Front Page Titles (by Subject) II: PHYSIOLOGICAL UPANISHADS - Thirty Minor Upanishads
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II: PHYSIOLOGICAL UPANISHADS - Misc (Upanishads), Thirty Minor Upanishads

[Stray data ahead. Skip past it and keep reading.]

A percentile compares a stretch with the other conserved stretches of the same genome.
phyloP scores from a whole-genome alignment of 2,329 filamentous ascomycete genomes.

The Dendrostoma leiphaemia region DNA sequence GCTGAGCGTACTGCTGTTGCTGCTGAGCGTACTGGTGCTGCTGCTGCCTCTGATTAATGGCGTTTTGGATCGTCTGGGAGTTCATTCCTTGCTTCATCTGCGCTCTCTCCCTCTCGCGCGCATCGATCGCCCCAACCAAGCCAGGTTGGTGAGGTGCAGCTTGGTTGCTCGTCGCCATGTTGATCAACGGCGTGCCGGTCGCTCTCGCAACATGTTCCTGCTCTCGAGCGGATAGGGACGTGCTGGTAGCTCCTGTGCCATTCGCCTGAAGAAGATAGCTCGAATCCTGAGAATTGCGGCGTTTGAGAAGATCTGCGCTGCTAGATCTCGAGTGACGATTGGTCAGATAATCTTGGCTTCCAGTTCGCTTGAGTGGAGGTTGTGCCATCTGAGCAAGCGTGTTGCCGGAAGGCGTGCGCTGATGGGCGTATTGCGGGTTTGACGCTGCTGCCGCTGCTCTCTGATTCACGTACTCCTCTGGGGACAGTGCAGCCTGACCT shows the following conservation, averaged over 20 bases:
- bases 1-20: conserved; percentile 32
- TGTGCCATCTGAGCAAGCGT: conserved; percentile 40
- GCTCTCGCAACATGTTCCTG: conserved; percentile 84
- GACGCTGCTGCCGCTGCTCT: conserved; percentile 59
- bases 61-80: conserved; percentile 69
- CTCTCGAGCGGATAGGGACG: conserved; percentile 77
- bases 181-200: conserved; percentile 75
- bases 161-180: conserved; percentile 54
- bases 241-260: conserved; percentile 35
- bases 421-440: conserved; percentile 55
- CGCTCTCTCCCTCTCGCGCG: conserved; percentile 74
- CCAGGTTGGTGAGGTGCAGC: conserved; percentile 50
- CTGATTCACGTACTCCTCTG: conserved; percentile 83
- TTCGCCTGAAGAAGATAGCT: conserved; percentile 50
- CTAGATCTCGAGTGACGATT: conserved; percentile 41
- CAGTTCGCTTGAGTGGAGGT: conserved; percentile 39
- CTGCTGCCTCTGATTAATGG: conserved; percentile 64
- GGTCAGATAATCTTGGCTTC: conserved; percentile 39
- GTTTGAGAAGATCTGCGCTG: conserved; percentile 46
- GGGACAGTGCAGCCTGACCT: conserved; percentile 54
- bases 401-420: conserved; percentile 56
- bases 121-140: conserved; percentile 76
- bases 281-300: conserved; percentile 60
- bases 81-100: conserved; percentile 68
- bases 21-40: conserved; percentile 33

Thirty Minor Upanishads, trans. K. Narayanasvami Aiyar (Madras: Printed by Annie Besant at the Vasanta Press, 1914).
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ŚĀRĪRAKA-UPANISHAḌ1 OF KṚSHṆA-YAJURVEḌA